ISO 9100D Internal Audit
Internal Audits are extremely important for your QMS, and organizations should look at them as their friends. Audits allow for organization’s to find ways to improve the effectiveness and efficiency of their system. Internal audits are designed to help the organization prepare for an external audit and certification. Learn more about the different types of audits.
The AS9100:2016 standards for aerospace adopted Annex SL. The Annex is the same for ISO 9001:2015, but everything in bold italics was added. The unique additions by the aerospace standards are preceded a “*” sign.
9.2 Internal Audit
9.2.1 The organization is required to conduct internal audits at planned intervals to provide information on whether the quality management system:
- the organization’s established requirements for its determined quality management system;
* The organization’s requirements should include customer and applicable statutory and regulatory quality management system requirements.
- the requirements of this International Standard;
is appropriately executed and maintained.
*When an organization conducts an internal audit, performance indicators can be assessed to determine if the quality management system is adequately executed and maintained.
9.2.2 The organization shall:
- plan, create, execute, and maintain an audit program including the frequency, methods, responsibilities, planning requirements, and reporting. This must take into account the importance of the processes concerned, changes affecting the organization, and the results of all prior audits;
- Characterize the audit criteria and scope for each audit;
- choose auditors and administer audits to ensure equitable results of the audit process;
- ensure that the results of the audits are reported to relevant management;
- take appropriate correction and corrective actions without undue delay
- maintain documented information as evidence of the execution of the audit program and the audit results.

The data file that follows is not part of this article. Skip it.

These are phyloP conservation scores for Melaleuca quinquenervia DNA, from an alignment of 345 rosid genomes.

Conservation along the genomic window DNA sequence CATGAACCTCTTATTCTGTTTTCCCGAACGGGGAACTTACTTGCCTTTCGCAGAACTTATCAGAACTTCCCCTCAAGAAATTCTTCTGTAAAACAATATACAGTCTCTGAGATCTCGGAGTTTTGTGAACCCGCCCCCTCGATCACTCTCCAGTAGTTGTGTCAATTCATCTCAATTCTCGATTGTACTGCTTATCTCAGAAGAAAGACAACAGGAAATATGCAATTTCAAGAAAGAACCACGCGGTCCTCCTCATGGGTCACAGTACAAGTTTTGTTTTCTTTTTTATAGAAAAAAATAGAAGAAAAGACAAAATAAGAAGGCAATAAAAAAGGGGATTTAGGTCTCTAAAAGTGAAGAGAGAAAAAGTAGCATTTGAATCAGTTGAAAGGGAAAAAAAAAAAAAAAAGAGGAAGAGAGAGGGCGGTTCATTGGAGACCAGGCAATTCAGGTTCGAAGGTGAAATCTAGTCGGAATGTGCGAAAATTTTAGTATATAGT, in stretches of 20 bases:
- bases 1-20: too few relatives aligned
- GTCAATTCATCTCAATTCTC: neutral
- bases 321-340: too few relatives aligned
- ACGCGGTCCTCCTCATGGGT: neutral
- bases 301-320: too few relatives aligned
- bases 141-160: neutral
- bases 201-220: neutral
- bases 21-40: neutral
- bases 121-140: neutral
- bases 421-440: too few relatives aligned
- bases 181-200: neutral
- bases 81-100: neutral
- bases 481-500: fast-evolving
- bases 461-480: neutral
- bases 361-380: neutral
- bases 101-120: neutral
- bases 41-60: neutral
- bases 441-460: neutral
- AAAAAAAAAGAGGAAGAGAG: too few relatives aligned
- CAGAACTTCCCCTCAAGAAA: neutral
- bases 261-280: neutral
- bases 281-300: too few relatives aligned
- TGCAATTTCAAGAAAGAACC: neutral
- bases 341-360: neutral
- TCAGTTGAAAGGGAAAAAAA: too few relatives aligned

*NOTE: See ISO 19011 for guidance.
Helpful tips for your audit:
- Make sure the authority of the audit team is well established. You want to work with a trained auditor who is independent of the areas they are to audit. This will help increase the cooperation from auditees.
- Before the audit decides which areas of the company will be audited and the frequency of the audit.
- Prepare a yearly audit schedule and distribute throughout the company as appropriate
- Establish an audit plan
- Prepare a yearly audit schedule and distribute.
- Develop an audit plan.
- Determine what other audit resources are necessary such as checklists, other auditors?
- Determine the purpose of the audit –
- Is it a general overview of the area being audited?
- Or is it to concentrate on a specific system within the area?
- Do you wish to comply with government regulations? quality standards? internal procedures and system?
- Meet with the auditors to discuss the plan, goal, and scope of the audit to be conducted
Read the documents you will be auditing against. Understand these documents, and develop questions to ask the auditees.
- Hold an opening meeting with the auditees.
During an Audit
- Make sure to professional at all times, avoid being judgmental.
- Follow all procedures including safety, clean room, etc.
- Explain the goal of the audit to the auditees.
- Answer questions and/or discuss any compliance issues highlighted by auditees.
- Make sure to be flexible, if you find a potential problem not within the scope of the audit, evaluate the potential risk of the problem
- Encourage honesty with the auditees to get the best results
After the Audit
- Hold a meeting to discuss the closing meeting content with the auditors.
- Hold a closing meeting with all auditees involved with the audit.
- Address what was done well
- Next, address all nonconformances. Ensure that auditees understand the nonconformance and what part of the standard is not met.
- Issue the audit report in a timely manner.
- Advocate for auditees to decide on correction actions that will be most beneficial. Allowing them to have input will give them ownership in implementing changes.
- Assist those responsible for completing corrective actions by setting reasonable deadlines. The deadlines should vary depending on the severity of the nonconformance.
- Be available and willing to help the auditees.
- Ask for feedback on how you and your audit team were perceived – adjust your approach if necessary.
- One last tip: Involve people!
Audits are a great way to help train others. We encourage companies to ask for a volunteer, who is not an auditor, to walk through the audit process with you. When this is done, it will help workers understand what an audit does and the importance of an audit.
Involving people creates a feeling that everyone is a vital contributor to the goal of the company: compliance.